As the breed name suggests, the British shorthair has a short coat that requires only a minimal amount of grooming, as suggested by its name. A soft slicker brush should be used once a week to brush your British shorthair. During periods when your dog sheds, brush your dog more frequently to ensure that loose hair doesn’t end up all over your house if you don’t brush it regularly.

Every other week, you should trim your nails, and you should check inside your ears every week. You can clean your pet’s ears with a pet-ear cleaner and cotton balls if you see a little debris in the ears. Use a cotton ball to clean the ears (do not use a cotton swab to clean the ears). You should visit your veterinarian as soon as possible if you notice that your British shorthair’s ears are red or excessively dirty.

In spite of the fact that British Shorthairs continue to be playful well into their adult years, they are not excessively active or hyperactive. As long as you play with them a few times a day and explore the house with them, they will get plenty of exercise. Toys of all types can be used by your British Shorthair, including feather wands, toy mice, and any other items that they enjoy. If your cat likes to climb and perch on things, such as cat trees, cat-friendly shelves, and cat condos, make sure that your house has plenty of things for him to do which he can do. Additionally, scratching is a great way for cats to get exercise and enrichment as well. It is important to provide your cat with a variety of scratching places within your house in order to make sure that there is an acceptable place to scratch in your house. These include vertical scratchers (such as tall posts or cat trees) and horizontal scratchers (such as cardboard scratchers or sisal scratchers that are lying on the ground).


The British shorthair breed is a large, healthy breed of dog that is capable of living for more than 20 years. It is important to remember that they are susceptible to some health problems, just as any other breed.

In older cats, there is a condition known as hypertrophic cardiomyopathy, which can cause difficulty breathing, lethargy, and loss of appetite due to a thickening of the muscular walls of the cat’s heart. The condition results in the cat having trouble breathing, lethargy, and loss of appetite. It is also important to note that British shorthairs, like other breeds of dogs, can experience problems with their urinary tract and kidneys.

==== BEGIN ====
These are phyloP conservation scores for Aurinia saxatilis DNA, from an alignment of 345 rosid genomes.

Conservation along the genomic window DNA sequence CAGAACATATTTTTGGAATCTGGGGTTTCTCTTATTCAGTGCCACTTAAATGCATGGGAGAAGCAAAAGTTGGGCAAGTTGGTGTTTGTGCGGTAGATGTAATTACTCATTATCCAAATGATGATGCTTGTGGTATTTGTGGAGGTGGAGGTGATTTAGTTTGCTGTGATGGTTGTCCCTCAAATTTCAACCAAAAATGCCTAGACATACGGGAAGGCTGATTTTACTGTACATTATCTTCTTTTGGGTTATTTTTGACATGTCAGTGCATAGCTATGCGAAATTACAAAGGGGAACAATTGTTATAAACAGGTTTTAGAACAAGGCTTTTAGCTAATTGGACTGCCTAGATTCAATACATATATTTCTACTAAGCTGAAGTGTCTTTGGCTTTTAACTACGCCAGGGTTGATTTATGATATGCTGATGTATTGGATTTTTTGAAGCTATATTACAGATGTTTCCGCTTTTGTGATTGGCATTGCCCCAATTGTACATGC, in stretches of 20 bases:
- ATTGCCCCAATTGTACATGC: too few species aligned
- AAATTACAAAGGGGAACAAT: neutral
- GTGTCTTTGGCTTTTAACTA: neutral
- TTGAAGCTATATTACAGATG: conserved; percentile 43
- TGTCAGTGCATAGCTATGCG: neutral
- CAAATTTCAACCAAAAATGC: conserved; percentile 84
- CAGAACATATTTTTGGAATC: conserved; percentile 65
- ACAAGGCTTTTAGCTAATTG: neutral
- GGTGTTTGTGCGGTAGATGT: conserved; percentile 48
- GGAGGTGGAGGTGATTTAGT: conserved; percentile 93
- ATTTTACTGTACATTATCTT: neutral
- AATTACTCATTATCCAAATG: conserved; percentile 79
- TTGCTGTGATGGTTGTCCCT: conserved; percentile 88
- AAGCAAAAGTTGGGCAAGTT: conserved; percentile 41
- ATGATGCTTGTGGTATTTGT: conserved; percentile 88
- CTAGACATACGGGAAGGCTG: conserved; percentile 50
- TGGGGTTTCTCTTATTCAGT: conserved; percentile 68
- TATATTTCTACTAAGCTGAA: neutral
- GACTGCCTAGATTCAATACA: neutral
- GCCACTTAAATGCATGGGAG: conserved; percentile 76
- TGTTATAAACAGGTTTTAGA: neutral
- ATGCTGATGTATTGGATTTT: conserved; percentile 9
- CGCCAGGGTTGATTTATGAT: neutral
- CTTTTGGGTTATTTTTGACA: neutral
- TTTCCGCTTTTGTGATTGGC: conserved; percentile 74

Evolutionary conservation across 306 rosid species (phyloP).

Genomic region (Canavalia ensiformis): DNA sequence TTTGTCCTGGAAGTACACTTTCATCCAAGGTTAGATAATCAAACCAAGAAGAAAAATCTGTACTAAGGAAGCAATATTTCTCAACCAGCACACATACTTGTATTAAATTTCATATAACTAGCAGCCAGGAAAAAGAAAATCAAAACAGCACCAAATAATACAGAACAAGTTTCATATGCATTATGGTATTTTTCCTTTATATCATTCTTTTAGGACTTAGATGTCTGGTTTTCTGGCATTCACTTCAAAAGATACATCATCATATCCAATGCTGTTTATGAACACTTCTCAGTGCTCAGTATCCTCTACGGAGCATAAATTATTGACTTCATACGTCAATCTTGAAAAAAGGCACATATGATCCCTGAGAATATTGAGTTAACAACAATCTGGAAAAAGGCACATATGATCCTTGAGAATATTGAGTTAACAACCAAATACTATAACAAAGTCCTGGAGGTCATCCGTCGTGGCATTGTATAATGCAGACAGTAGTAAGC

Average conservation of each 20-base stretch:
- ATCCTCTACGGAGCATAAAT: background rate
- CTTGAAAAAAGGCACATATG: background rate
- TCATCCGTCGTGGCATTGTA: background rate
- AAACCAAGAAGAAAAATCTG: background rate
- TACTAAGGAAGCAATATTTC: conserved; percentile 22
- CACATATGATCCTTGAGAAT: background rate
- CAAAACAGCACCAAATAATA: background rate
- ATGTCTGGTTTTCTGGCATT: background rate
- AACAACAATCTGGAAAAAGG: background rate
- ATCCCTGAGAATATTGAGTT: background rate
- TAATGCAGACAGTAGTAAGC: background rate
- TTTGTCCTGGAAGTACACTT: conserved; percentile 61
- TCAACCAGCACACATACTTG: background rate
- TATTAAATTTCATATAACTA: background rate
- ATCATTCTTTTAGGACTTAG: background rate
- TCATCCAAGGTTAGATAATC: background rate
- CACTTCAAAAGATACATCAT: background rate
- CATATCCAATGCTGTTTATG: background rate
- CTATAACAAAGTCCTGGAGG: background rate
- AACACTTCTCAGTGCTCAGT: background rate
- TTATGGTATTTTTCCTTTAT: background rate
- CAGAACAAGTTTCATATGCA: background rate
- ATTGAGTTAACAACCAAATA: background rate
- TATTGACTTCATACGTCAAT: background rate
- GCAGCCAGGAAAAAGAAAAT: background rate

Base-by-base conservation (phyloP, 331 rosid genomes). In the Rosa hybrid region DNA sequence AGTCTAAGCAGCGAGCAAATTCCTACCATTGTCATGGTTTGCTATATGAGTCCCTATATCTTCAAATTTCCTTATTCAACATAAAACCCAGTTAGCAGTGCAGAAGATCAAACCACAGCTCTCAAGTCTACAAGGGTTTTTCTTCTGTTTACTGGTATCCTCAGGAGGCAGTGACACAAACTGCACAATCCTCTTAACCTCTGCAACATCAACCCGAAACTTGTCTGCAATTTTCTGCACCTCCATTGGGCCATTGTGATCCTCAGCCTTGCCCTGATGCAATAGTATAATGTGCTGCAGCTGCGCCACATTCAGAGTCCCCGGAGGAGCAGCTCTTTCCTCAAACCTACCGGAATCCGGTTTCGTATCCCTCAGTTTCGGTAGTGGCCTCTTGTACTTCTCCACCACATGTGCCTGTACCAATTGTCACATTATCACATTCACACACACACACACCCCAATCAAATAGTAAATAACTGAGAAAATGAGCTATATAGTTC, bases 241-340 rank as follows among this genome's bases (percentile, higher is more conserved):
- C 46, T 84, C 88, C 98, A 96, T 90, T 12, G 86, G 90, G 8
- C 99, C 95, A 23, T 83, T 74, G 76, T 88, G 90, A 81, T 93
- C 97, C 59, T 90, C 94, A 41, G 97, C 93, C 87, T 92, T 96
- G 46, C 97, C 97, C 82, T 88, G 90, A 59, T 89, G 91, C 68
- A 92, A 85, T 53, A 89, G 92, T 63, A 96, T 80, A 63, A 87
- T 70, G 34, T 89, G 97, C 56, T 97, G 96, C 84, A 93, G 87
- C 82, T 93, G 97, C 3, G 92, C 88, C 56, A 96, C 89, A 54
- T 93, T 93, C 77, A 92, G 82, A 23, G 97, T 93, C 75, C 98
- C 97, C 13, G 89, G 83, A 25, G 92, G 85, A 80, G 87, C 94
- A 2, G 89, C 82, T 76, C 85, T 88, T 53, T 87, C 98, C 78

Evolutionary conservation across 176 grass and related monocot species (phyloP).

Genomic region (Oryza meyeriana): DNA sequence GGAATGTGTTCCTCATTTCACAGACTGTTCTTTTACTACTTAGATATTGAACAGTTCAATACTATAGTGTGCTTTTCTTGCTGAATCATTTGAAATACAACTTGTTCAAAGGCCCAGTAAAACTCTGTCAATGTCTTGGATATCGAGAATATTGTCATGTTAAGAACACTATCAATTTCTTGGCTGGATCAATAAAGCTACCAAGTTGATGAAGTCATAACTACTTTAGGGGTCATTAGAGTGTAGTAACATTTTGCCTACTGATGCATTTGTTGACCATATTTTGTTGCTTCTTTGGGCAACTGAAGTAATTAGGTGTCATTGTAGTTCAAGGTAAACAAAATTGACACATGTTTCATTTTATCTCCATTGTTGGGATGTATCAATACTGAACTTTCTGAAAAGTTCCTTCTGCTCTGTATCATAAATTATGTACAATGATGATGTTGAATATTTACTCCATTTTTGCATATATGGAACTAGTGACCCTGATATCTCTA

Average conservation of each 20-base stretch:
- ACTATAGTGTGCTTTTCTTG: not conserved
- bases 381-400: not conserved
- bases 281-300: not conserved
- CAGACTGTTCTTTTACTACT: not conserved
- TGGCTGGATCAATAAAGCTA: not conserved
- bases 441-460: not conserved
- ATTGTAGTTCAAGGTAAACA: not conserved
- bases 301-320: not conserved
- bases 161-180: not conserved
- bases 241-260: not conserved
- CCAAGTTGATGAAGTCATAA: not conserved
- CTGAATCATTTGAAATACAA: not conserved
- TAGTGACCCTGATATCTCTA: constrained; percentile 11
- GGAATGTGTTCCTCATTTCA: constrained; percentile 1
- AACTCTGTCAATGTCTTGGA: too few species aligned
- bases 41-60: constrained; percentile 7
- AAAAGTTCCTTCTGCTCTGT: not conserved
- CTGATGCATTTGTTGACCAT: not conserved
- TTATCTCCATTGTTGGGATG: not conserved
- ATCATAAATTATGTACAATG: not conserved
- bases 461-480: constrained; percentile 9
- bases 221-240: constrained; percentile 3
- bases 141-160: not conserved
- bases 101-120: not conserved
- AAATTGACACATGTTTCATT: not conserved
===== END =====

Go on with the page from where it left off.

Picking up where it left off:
Getting your British shorthair kitten from a reputable breeder that uses healthy adults as parents is one of the best ways to prevent health problems from developing in your kitten down the road. Make sure to take your cat to your veterinarian once a year so that he can be checked out.

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Besides regular check-ups at the vet, exercise plays a very important role in the life of your British shorthair dog, in addition to regular check-ups at the vet. In spite of the fact that they have energy, they are not that active, so unless you develop strategies that can help keep them active when they are young, these cats can gain too much weight (especially as they get older). You can keep your British Shorthair fit and trim by using interactive toys, fishing wands, balls, lasers, and climbing structures like cat trees and cat shelves. In order to keep your British Shorthair mentally and physically healthy, it’s important to do all of these things.

Common Health Problems

The British shorthair breed is known for its health, which is a breed that is rarely affected by genetic diseases. Their most common genetic disease, hypertrophic cardiomyopathy, is among those which are prone to genetic illnesses. The possibility of a person becoming ill, injured, or developing a health condition is certain for everyone. Because of this, it is important to make an appointment with your veterinarian at least once a year to ensure that your cat is in good health and to prevent any potential health issues from developing.

Diet and Nutrition

The British shorthair cat is a strong, well-built breed, but it’s important to keep it at a lean, healthy weight in order to prevent severe health problems associated with excess weight, such as diabetes and heart disease, which can affect any cat but are exacerbated by excess weight. In the case of adult British shorthairs, it is recommended to feed them measured meals twice a day (three times a day in the case of young kittens). Free feeding (leaving food out all day) should be avoided as much as possible. Overeating and weight gain can be a result of this practice. For more information about what type of food is right for your cat, you can speak with your veterinarian or the breeder you worked with.

Where to Adopt or Buy a British Shorthair Cat

It is a fairly popular breed of cat to have a British shorthair coat. There are two official websites for the British shorthair breeders in the world, the Cat Fanciers Association and The International Cat Association.